Kevin Deery launched a thinly-veiled attack on a section of Derry City supporters after the players exited the Brandywell pitch at half-time on Sunday to a chorus of boos.
SIMON COLLINS was at Brandywell Stadium
Photos: LORCAN DOHERTY
As the ‘Candy Stripes’ trudged into the changing rooms at the interval facing a 0-1 deficit against Shelbourne, the road to the Aviva Stadium appeared long and unlikely.
And as sections of the Derry support sensed an imminent and abrupt end to the season they booed their team off the pitch after a stagnate first half performance much to the amazement of the Derry players.
However that reaction propelled the home side into action in the second half and once David McDaid cancelled out Shels’ captain, David Cassidy’s 5th minute opener, Derry appeared the likeliest to claim victory.
In the end it was probably a fair result and one that ultimately prolonged the Brandywell club’s season, however, Deery was disappointed some of the home support opted to vent their frustrations at the team with the game still in the balance.
“It was a bad start to the game and we gave away a sloppy goal but I don’t think you could argue that we didn’t compete or didn’t show effort and commitment,” said the Derry captain.
“We were going in 1-0 down at half-time and showed great character in the second half but the disappointing thing was to be booed off at half-time.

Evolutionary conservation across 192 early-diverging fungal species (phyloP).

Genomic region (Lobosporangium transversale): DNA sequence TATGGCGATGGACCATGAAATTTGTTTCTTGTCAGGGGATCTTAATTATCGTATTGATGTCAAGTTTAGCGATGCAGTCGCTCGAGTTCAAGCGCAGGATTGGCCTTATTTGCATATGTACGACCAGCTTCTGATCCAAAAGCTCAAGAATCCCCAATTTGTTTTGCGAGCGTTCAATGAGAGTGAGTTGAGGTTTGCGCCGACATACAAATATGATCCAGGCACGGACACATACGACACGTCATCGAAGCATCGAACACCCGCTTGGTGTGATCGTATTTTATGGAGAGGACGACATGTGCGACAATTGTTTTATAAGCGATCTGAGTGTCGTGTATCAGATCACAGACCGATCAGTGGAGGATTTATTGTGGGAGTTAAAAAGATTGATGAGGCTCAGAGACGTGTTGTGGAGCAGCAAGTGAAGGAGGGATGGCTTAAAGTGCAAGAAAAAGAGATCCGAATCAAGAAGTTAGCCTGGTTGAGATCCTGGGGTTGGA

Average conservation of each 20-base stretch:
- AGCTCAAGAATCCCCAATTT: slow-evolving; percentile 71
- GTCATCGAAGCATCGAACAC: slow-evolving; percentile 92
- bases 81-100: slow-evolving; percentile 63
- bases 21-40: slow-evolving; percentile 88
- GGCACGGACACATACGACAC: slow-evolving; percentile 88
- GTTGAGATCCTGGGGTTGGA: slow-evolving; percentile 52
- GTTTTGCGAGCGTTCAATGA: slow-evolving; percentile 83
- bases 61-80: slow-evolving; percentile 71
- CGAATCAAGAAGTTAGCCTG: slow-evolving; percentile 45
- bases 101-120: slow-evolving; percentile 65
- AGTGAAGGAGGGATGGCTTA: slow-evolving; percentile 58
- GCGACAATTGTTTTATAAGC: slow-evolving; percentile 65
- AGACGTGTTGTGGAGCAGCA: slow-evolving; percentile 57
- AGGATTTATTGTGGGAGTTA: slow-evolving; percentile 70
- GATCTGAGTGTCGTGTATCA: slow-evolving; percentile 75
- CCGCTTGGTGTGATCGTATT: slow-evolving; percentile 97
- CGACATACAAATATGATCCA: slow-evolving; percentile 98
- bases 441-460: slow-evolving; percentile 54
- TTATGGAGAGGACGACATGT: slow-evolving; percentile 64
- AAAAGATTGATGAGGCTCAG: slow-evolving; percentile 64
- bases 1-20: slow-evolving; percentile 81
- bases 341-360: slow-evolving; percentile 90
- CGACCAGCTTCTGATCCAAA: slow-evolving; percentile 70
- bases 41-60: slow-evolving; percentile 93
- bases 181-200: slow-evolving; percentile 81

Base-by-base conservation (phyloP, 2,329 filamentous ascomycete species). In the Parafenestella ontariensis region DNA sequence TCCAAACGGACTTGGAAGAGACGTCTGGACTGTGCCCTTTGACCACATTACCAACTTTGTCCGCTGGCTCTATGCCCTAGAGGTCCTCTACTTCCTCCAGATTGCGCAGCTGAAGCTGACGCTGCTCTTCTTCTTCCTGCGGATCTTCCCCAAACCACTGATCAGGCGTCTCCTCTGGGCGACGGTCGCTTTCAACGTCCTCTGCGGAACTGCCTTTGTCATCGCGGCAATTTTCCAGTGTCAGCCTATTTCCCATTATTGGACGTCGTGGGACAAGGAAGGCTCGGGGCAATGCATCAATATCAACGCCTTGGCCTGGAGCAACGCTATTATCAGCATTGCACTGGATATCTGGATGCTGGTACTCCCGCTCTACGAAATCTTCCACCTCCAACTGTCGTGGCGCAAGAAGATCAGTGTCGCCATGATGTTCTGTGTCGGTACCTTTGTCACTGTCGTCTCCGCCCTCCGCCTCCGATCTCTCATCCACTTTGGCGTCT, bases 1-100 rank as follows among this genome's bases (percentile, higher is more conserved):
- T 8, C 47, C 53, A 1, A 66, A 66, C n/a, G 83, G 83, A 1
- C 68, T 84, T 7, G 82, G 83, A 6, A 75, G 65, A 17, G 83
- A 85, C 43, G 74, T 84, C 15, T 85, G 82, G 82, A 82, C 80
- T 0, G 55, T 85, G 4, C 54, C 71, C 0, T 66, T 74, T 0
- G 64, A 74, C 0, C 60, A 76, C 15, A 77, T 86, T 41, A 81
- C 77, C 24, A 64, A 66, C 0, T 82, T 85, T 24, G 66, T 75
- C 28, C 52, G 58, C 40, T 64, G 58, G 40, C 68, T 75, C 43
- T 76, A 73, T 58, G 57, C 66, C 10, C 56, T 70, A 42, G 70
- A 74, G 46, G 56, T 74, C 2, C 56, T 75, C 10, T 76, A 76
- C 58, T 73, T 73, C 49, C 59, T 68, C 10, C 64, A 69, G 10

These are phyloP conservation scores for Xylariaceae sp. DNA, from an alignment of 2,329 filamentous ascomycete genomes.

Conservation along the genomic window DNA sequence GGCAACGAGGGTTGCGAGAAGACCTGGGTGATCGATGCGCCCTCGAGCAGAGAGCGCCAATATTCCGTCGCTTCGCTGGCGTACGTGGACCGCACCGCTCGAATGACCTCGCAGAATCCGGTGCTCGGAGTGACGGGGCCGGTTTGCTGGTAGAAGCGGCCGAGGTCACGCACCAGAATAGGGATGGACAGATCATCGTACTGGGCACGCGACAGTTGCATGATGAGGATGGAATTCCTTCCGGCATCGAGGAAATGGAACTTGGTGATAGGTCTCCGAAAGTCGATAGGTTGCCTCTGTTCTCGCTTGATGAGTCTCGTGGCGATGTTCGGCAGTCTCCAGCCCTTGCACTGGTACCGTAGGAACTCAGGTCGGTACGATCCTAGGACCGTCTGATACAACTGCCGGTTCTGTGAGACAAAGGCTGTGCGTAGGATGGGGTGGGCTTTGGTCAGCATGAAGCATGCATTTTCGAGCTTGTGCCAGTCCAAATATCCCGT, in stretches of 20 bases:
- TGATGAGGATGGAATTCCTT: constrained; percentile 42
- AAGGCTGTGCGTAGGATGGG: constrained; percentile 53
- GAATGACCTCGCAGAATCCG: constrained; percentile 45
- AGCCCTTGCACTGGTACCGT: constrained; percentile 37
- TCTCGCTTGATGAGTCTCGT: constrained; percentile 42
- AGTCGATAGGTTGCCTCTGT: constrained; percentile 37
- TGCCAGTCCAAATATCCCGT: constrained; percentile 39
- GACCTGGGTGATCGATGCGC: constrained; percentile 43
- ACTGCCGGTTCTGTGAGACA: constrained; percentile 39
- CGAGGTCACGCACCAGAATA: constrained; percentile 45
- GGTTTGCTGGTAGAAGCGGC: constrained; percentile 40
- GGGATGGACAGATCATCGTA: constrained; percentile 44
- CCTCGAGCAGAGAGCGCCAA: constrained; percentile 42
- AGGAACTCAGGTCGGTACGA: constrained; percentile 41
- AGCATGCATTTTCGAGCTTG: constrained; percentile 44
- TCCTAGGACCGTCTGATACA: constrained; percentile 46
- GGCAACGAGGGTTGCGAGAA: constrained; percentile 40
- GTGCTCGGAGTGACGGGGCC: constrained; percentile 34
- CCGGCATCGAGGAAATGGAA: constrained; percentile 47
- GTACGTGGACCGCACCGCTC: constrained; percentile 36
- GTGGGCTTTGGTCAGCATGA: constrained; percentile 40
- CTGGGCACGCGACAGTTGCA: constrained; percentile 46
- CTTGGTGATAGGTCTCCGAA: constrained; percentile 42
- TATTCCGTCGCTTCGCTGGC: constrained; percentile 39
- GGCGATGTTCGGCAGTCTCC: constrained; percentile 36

“I love the Derry fans, I’ve been here 10 years but to be booed off at half-time in the semi-final of the cup is disappointing.
“There was no one here at the game on Tuesday night and that reaction at half-time left us a bit deflated. But we went out and showed that we have a bit about us and we came back. It was a slow start but there was very little in the game.
“It’s just strange,” he continued. “I’ve never known the fans to be like that before. Normally the Derry fans get behind you for 90 minutes so it was just disappointing and I was a wee bit taken back by it to be honest.
“It’s been a frustrating season for everyone but we’re still in the semi-final of the cup. It wasn’t a league game so I can’t understand that reaction.
“We’ve got to pick ourselves up. We were very good in the second half and we’ve got to take that positivity into the game at Tolka Park on Wednesday night.”
Tolka Park was the scene of Derry City’s third FAI Cup triumph in 2002 and Deery is hoping that memorable day at the North Dublin venue will prove a good omen ahead of tomorrow night’s semi-final replay.
Liam Coyle’s solitary strike against Shamrock Rovers was enough for the ‘Candy Stripes’ to lift the famous trophy on that occasion - the last time an FAI Cup Final was staged at Tolka Park.
And having salvaged a second shot at reaching the 2012 showpiece, Deery is confident the Drumcondra stadium will once again be a happy hunting ground.
But to achieve that the ‘Candy Stripes’ will need a marked improvement from Sunday’s stagnate performance against Shelbourne, particularly their first half showing where they showed little creativity in the final third against the visitors who weren’t much better in that department.
The Brandywell club’s hopes of reaching the FAI Ford Cup Final against St Patrick’s Athletic are still alive and well, however, and Deery dismissed suggestions that Shels have gained the upper hand having taken the tie to a replay on home soil.
“I remember the final in 2002 at Tolka Park and Liam Coyle scored the winner so maybe that’s a good omen for us,” said Deery.
“We have some good memories of playing in the FAI Cup at Tolka Park so hopefully we can progress to the final with a win down there on Wednesday.
“We’ll go there knowing that we won down there about five or six weeks ago, we won 0-2 in the league, so there’s still everything to play for.”
Shock Team Selection